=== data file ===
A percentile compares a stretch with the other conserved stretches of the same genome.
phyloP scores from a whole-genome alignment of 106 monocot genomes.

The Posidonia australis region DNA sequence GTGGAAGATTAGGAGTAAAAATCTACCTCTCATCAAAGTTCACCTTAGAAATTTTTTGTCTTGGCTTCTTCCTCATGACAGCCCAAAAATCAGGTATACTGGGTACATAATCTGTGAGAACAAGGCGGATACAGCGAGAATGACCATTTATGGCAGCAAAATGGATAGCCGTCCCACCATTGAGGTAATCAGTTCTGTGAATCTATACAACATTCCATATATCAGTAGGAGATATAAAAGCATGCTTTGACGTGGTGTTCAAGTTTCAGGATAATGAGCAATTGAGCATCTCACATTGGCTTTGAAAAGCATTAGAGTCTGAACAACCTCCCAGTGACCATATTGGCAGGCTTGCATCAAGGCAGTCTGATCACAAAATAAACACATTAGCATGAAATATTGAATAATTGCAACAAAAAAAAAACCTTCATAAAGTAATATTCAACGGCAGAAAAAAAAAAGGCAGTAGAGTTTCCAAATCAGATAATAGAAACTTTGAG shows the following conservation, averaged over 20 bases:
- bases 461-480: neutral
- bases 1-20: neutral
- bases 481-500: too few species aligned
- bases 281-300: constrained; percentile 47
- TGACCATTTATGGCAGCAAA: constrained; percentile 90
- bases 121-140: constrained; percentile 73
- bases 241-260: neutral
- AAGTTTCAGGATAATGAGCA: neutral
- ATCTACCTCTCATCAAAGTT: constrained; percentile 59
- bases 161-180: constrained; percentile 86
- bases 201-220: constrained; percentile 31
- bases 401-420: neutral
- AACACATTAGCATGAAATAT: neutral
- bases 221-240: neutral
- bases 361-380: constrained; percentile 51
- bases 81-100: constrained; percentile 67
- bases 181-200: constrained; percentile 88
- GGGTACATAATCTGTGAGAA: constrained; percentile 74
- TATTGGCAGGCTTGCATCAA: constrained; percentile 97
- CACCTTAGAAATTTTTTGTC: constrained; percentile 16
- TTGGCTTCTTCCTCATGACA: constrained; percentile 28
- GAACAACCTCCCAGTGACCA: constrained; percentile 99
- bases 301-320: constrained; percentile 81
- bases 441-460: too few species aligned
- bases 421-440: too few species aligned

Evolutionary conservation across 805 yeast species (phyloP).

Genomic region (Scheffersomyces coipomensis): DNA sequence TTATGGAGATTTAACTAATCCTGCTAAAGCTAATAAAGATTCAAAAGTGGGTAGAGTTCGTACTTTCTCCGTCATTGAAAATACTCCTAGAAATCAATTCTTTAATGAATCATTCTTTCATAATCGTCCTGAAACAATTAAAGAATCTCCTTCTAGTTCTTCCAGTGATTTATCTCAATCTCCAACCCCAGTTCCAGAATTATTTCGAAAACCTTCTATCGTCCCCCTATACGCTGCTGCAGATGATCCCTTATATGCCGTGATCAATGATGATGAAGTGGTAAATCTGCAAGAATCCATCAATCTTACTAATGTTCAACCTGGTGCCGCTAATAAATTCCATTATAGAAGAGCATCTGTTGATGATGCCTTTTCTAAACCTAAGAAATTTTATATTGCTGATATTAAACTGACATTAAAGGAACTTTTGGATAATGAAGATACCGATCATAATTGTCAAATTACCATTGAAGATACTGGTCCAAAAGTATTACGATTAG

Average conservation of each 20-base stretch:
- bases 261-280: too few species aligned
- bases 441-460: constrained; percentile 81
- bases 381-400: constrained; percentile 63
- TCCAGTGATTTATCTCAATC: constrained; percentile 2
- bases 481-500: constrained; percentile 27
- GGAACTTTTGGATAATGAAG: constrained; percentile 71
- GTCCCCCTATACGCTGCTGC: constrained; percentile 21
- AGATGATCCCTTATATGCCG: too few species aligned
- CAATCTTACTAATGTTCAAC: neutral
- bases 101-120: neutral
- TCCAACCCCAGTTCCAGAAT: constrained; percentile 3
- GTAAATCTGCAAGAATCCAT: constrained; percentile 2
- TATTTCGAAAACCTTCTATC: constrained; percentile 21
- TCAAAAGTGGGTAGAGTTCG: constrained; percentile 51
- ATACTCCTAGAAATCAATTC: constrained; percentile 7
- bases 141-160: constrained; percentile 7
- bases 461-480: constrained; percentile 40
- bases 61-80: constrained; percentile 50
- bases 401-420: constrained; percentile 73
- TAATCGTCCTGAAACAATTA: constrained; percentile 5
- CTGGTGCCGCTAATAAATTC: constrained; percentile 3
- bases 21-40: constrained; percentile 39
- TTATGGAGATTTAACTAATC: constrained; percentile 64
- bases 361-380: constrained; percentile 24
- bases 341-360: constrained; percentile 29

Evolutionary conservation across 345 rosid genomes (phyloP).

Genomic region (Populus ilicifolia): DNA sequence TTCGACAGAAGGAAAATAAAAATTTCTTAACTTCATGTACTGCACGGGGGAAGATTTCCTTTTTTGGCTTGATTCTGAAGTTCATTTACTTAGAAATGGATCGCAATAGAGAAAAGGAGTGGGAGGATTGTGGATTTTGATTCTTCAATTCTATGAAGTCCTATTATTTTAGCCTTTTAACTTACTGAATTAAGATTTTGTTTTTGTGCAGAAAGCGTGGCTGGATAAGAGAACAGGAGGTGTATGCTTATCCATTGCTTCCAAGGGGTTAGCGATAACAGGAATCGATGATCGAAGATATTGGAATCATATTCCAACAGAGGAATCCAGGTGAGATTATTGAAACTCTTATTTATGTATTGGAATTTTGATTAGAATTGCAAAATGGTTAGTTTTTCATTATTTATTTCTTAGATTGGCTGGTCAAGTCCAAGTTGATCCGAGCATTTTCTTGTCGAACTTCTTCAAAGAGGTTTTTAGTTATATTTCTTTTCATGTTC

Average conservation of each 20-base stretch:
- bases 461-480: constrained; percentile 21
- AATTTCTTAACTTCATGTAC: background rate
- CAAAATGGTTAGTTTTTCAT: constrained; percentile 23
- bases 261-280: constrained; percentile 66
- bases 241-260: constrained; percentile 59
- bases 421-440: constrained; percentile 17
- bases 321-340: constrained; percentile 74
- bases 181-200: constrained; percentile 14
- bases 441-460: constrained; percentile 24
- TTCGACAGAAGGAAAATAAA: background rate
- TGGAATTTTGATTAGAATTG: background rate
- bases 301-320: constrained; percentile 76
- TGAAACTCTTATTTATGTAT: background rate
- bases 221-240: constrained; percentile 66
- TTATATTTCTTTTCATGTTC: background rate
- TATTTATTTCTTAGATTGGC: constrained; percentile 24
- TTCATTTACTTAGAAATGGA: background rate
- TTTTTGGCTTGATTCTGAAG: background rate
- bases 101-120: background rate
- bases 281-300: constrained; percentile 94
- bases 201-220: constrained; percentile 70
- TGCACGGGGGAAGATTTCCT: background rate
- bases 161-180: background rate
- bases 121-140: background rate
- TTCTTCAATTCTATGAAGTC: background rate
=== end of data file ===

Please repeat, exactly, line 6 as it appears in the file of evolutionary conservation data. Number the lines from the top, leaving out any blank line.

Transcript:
- bases 481-500: too few species aligned